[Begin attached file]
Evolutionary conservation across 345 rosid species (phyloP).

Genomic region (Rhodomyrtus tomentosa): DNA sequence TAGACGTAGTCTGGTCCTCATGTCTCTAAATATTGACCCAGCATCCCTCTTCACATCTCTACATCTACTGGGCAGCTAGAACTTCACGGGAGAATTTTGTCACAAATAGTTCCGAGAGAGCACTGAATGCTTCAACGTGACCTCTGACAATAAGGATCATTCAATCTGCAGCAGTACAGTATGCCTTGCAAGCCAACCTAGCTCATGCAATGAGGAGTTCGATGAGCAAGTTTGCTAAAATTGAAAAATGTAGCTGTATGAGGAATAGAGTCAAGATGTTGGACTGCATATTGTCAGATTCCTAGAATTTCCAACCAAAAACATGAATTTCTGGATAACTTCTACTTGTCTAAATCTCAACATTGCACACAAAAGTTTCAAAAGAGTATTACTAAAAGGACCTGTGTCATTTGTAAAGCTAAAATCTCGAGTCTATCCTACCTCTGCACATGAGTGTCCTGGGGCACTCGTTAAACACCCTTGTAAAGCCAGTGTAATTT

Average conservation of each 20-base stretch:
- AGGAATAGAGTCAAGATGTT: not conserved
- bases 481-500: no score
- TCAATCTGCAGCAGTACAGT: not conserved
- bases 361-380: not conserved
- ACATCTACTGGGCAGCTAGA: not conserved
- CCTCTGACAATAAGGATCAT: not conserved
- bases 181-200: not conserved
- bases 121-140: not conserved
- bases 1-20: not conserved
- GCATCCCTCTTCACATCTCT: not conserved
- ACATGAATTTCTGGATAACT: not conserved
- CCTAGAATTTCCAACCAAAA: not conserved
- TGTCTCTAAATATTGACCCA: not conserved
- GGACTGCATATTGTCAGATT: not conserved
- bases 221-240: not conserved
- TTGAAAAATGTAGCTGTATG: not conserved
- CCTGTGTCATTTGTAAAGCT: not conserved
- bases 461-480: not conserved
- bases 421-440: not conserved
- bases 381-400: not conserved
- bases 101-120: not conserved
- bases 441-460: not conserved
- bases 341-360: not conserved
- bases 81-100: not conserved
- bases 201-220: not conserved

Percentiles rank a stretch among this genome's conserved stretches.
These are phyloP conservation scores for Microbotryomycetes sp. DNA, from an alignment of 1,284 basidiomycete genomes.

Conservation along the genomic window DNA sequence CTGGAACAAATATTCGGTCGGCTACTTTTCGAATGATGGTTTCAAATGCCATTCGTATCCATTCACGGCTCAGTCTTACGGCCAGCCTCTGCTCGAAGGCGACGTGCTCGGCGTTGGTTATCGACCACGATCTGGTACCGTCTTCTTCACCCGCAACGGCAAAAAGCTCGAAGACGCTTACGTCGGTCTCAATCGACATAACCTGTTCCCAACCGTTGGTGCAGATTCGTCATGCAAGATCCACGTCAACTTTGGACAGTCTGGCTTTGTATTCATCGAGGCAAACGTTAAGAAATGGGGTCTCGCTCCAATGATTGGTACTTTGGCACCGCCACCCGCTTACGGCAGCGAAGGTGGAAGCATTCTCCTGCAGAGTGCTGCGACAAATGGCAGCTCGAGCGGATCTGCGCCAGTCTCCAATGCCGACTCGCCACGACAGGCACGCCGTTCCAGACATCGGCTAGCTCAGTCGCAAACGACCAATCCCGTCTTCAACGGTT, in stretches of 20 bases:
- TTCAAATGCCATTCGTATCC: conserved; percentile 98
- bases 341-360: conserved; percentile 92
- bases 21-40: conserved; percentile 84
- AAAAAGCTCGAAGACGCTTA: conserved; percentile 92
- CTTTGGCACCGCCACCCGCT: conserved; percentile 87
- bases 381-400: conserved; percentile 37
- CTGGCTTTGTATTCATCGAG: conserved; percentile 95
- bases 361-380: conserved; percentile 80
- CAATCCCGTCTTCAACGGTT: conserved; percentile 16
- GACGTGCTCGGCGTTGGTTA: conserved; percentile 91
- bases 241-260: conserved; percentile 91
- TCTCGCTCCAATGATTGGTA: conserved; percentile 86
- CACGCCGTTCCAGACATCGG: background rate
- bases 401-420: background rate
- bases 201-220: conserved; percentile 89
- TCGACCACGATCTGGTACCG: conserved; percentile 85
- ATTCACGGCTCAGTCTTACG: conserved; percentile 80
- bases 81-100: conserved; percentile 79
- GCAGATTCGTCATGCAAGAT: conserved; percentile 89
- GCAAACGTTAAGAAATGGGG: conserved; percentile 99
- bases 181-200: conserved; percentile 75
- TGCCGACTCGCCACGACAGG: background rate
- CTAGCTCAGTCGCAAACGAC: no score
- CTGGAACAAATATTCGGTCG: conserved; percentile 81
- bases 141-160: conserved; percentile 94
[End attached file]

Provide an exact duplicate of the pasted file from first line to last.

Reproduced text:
Evolutionary conservation across 345 rosid species (phyloP).

Genomic region (Rhodomyrtus tomentosa): DNA sequence TAGACGTAGTCTGGTCCTCATGTCTCTAAATATTGACCCAGCATCCCTCTTCACATCTCTACATCTACTGGGCAGCTAGAACTTCACGGGAGAATTTTGTCACAAATAGTTCCGAGAGAGCACTGAATGCTTCAACGTGACCTCTGACAATAAGGATCATTCAATCTGCAGCAGTACAGTATGCCTTGCAAGCCAACCTAGCTCATGCAATGAGGAGTTCGATGAGCAAGTTTGCTAAAATTGAAAAATGTAGCTGTATGAGGAATAGAGTCAAGATGTTGGACTGCATATTGTCAGATTCCTAGAATTTCCAACCAAAAACATGAATTTCTGGATAACTTCTACTTGTCTAAATCTCAACATTGCACACAAAAGTTTCAAAAGAGTATTACTAAAAGGACCTGTGTCATTTGTAAAGCTAAAATCTCGAGTCTATCCTACCTCTGCACATGAGTGTCCTGGGGCACTCGTTAAACACCCTTGTAAAGCCAGTGTAATTT

Average conservation of each 20-base stretch:
- AGGAATAGAGTCAAGATGTT: not conserved
- bases 481-500: no score
- TCAATCTGCAGCAGTACAGT: not conserved
- bases 361-380: not conserved
- ACATCTACTGGGCAGCTAGA: not conserved
- CCTCTGACAATAAGGATCAT: not conserved
- bases 181-200: not conserved
- bases 121-140: not conserved
- bases 1-20: not conserved
- GCATCCCTCTTCACATCTCT: not conserved
- ACATGAATTTCTGGATAACT: not conserved
- CCTAGAATTTCCAACCAAAA: not conserved
- TGTCTCTAAATATTGACCCA: not conserved
- GGACTGCATATTGTCAGATT: not conserved
- bases 221-240: not conserved
- TTGAAAAATGTAGCTGTATG: not conserved
- CCTGTGTCATTTGTAAAGCT: not conserved
- bases 461-480: not conserved
- bases 421-440: not conserved
- bases 381-400: not conserved
- bases 101-120: not conserved
- bases 441-460: not conserved
- bases 341-360: not conserved
- bases 81-100: not conserved
- bases 201-220: not conserved

Percentiles rank a stretch among this genome's conserved stretches.
These are phyloP conservation scores for Microbotryomycetes sp. DNA, from an alignment of 1,284 basidiomycete genomes.

Conservation along the genomic window DNA sequence CTGGAACAAATATTCGGTCGGCTACTTTTCGAATGATGGTTTCAAATGCCATTCGTATCCATTCACGGCTCAGTCTTACGGCCAGCCTCTGCTCGAAGGCGACGTGCTCGGCGTTGGTTATCGACCACGATCTGGTACCGTCTTCTTCACCCGCAACGGCAAAAAGCTCGAAGACGCTTACGTCGGTCTCAATCGACATAACCTGTTCCCAACCGTTGGTGCAGATTCGTCATGCAAGATCCACGTCAACTTTGGACAGTCTGGCTTTGTATTCATCGAGGCAAACGTTAAGAAATGGGGTCTCGCTCCAATGATTGGTACTTTGGCACCGCCACCCGCTTACGGCAGCGAAGGTGGAAGCATTCTCCTGCAGAGTGCTGCGACAAATGGCAGCTCGAGCGGATCTGCGCCAGTCTCCAATGCCGACTCGCCACGACAGGCACGCCGTTCCAGACATCGGCTAGCTCAGTCGCAAACGACCAATCCCGTCTTCAACGGTT, in stretches of 20 bases:
- TTCAAATGCCATTCGTATCC: conserved; percentile 98
- bases 341-360: conserved; percentile 92
- bases 21-40: conserved; percentile 84
- AAAAAGCTCGAAGACGCTTA: conserved; percentile 92
- CTTTGGCACCGCCACCCGCT: conserved; percentile 87
- bases 381-400: conserved; percentile 37
- CTGGCTTTGTATTCATCGAG: conserved; percentile 95
- bases 361-380: conserved; percentile 80
- CAATCCCGTCTTCAACGGTT: conserved; percentile 16
- GACGTGCTCGGCGTTGGTTA: conserved; percentile 91
- bases 241-260: conserved; percentile 91
- TCTCGCTCCAATGATTGGTA: conserved; percentile 86
- CACGCCGTTCCAGACATCGG: background rate
- bases 401-420: background rate
- bases 201-220: conserved; percentile 89
- TCGACCACGATCTGGTACCG: conserved; percentile 85
- ATTCACGGCTCAGTCTTACG: conserved; percentile 80
- bases 81-100: conserved; percentile 79
- GCAGATTCGTCATGCAAGAT: conserved; percentile 89
- GCAAACGTTAAGAAATGGGG: conserved; percentile 99
- bases 181-200: conserved; percentile 75
- TGCCGACTCGCCACGACAGG: background rate
- CTAGCTCAGTCGCAAACGAC: no score
- CTGGAACAAATATTCGGTCG: conserved; percentile 81
- bases 141-160: conserved; percentile 94